The argument that the death sentence is a violation of the right to life has made it necessary for the judiciary to make some things clear by providing an interpretation of the right to life clause in the US constitution. This has often been done by citing the social purpose rule or the mischief rule. This rule allows for one to look at sources outside legal texts and to look at such things as the lawmaker’s intention or what a term meant at the time of formation of a concept. The members of the judiciary cite Locke and/or Thomas Jefferson, stating that by giving the government the right to protect their natural rights, citizens have made a social contract. Abuse of this social contract by violating the government’s right means that an individual has given up their natural rights.

To deal with discrimination and persecution associated with the death penalty, Article 11-02 is used to cover cases in which the judicial process is used for the protection of politicians and minorities. When it is shown that there is an inherent fault in the system or that the decision of a judge was prejudiced, the conviction is reversed. Further, when the public defender appointed is proved to be incompetent, a retrial becomes a valid request. When a particular method of execution is seen to inflict torture, then the court declares the method unconstitutional but not capital punishment.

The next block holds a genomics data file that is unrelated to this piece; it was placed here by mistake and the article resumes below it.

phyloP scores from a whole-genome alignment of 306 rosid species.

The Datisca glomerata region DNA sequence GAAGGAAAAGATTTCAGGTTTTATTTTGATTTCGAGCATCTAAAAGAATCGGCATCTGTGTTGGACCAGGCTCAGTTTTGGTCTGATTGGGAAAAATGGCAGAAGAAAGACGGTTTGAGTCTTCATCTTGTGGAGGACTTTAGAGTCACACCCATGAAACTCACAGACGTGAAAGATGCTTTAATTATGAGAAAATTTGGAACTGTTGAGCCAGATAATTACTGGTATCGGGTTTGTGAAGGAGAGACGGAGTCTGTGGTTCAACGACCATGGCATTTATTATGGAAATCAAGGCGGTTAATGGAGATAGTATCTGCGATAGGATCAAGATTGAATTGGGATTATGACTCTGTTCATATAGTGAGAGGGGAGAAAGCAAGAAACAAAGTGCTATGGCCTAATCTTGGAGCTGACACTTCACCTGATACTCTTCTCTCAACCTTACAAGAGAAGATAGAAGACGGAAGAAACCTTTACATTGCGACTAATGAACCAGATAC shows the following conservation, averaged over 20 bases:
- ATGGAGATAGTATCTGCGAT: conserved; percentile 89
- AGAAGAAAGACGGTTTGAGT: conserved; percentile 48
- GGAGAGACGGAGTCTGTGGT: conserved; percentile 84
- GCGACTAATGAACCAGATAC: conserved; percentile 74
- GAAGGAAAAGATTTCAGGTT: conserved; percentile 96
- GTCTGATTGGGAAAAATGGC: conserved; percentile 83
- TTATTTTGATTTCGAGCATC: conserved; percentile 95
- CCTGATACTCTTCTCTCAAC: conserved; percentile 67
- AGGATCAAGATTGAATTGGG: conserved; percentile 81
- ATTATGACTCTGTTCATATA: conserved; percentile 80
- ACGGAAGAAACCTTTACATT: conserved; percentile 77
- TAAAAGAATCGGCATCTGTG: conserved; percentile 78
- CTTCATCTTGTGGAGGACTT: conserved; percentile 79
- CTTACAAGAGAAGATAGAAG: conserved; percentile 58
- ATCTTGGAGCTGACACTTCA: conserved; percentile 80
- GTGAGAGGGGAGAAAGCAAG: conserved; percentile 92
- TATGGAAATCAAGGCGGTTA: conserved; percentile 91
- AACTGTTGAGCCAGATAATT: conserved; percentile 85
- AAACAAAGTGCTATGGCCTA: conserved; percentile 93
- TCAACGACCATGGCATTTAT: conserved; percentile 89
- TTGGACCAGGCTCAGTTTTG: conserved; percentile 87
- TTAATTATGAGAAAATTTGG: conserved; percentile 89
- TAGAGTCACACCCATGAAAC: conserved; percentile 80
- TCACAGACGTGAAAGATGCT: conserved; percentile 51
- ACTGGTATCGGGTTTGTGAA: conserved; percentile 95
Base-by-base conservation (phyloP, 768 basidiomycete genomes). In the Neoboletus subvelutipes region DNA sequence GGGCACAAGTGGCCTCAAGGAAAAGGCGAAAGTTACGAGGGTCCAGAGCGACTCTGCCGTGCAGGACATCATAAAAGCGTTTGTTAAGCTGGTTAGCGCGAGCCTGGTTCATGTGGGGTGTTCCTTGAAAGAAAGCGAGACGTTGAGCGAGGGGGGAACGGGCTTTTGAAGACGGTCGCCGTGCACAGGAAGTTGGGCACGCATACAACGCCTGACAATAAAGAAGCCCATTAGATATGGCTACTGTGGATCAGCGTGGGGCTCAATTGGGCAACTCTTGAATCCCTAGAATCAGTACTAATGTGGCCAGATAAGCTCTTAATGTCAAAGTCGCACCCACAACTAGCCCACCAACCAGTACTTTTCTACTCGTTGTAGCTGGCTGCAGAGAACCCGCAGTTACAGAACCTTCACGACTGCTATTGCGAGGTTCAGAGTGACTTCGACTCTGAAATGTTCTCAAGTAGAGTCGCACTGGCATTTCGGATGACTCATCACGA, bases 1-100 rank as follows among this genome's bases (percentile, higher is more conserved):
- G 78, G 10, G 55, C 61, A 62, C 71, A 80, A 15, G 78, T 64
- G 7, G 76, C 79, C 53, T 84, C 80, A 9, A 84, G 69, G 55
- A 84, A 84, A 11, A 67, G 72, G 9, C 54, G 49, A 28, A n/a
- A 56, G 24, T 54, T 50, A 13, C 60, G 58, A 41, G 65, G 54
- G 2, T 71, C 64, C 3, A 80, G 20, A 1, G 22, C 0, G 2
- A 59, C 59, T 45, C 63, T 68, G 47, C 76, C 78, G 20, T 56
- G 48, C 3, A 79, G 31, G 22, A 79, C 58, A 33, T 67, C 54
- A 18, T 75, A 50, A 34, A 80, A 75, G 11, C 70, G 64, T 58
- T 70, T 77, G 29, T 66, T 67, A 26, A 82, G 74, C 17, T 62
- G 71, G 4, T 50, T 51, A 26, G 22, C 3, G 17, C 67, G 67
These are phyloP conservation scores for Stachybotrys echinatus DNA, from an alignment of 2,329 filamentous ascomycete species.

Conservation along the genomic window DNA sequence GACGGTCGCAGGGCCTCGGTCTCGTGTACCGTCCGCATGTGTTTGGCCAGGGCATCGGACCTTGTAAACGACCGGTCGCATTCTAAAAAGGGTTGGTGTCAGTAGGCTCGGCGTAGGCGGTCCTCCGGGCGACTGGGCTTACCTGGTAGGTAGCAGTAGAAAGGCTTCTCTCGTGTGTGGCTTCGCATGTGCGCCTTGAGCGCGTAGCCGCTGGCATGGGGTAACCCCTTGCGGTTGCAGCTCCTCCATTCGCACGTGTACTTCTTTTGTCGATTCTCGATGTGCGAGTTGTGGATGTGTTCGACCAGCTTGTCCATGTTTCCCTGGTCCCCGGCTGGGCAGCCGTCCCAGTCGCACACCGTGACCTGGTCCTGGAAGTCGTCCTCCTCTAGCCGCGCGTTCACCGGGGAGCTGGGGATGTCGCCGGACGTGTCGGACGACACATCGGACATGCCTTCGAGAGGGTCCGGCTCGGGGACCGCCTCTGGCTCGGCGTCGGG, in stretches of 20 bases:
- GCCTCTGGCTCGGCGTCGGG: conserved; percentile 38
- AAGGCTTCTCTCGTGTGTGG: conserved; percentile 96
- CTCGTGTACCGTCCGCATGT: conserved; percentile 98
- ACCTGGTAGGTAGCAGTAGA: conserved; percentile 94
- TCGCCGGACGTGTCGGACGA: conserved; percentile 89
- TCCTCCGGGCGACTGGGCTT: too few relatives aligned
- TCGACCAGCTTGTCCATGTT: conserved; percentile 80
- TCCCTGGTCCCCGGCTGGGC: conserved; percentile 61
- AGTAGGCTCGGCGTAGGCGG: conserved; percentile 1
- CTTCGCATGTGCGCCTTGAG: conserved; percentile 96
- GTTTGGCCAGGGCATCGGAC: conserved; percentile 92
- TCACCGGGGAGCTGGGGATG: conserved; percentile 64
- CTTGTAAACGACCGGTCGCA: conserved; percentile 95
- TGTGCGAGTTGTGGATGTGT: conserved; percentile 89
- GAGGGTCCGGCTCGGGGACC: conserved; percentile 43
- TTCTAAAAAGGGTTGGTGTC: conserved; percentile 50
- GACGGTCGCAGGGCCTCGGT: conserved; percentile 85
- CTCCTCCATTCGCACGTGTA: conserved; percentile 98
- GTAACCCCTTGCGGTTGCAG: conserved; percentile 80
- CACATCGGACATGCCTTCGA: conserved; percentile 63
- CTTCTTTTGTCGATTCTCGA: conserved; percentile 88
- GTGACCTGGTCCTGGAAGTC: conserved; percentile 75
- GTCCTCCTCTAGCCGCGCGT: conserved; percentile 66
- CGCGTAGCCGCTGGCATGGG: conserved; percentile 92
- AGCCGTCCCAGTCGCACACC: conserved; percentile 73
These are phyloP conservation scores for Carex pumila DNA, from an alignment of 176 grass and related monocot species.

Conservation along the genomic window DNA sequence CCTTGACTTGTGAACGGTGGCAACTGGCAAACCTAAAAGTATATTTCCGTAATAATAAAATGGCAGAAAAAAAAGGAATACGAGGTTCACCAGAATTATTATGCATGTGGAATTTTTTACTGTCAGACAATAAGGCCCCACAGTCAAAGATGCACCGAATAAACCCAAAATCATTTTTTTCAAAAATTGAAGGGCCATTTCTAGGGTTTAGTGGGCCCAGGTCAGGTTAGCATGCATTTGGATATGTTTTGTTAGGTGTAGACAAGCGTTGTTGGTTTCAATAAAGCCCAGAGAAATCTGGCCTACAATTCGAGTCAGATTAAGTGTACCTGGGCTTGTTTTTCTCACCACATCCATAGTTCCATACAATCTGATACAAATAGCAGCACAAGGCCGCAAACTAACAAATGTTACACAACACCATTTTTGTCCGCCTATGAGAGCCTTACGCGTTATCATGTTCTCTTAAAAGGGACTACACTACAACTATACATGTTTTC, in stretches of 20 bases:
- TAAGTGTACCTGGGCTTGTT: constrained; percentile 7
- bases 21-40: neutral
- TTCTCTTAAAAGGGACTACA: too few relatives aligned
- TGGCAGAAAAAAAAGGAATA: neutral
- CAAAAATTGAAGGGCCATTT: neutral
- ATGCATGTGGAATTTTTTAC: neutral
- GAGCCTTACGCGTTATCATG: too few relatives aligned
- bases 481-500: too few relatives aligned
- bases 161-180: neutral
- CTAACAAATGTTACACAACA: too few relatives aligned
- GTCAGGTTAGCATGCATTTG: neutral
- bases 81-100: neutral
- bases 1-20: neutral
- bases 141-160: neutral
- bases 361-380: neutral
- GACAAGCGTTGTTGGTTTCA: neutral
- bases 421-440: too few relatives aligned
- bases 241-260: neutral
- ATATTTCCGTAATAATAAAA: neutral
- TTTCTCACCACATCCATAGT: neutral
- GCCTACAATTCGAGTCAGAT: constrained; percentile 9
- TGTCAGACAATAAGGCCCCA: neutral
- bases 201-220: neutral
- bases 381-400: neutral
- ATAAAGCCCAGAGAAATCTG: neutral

Advances in forensic science have also helped the judiciary because they have led to a reversal of convictions for those on death row. It is, however, unfortunate for those who are declared innocent after they have already been executed. In the US, the judicial process is such that one can plead guilty to avoid a death sentence. This has several advantages in that it leads to a reduction in the cost of the whole judicial process and investigation. In addition. it encourages accomplices to provide testimonies against other offenders, and as such criminal investigators can find bodies of victims. (Kasten, 2006).

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Though the death penalty has been used for many years, its use is gradually becoming less and less, and the US, like other developed countries, may need to do away with it. Many people argue for its deterrent effect, but the number of murders and the ever-increasing crime rate continue to defeat this argument. In addition, the costs of capital punishment have been proven over and over again to be higher than for life imprisonment. The USA, therefore, needs to review its policy on the death penalty with a fresh look at the merits and demerits of the death sentence. This ought to be done without political involvement since most politicians have a tendency to misrepresent facts.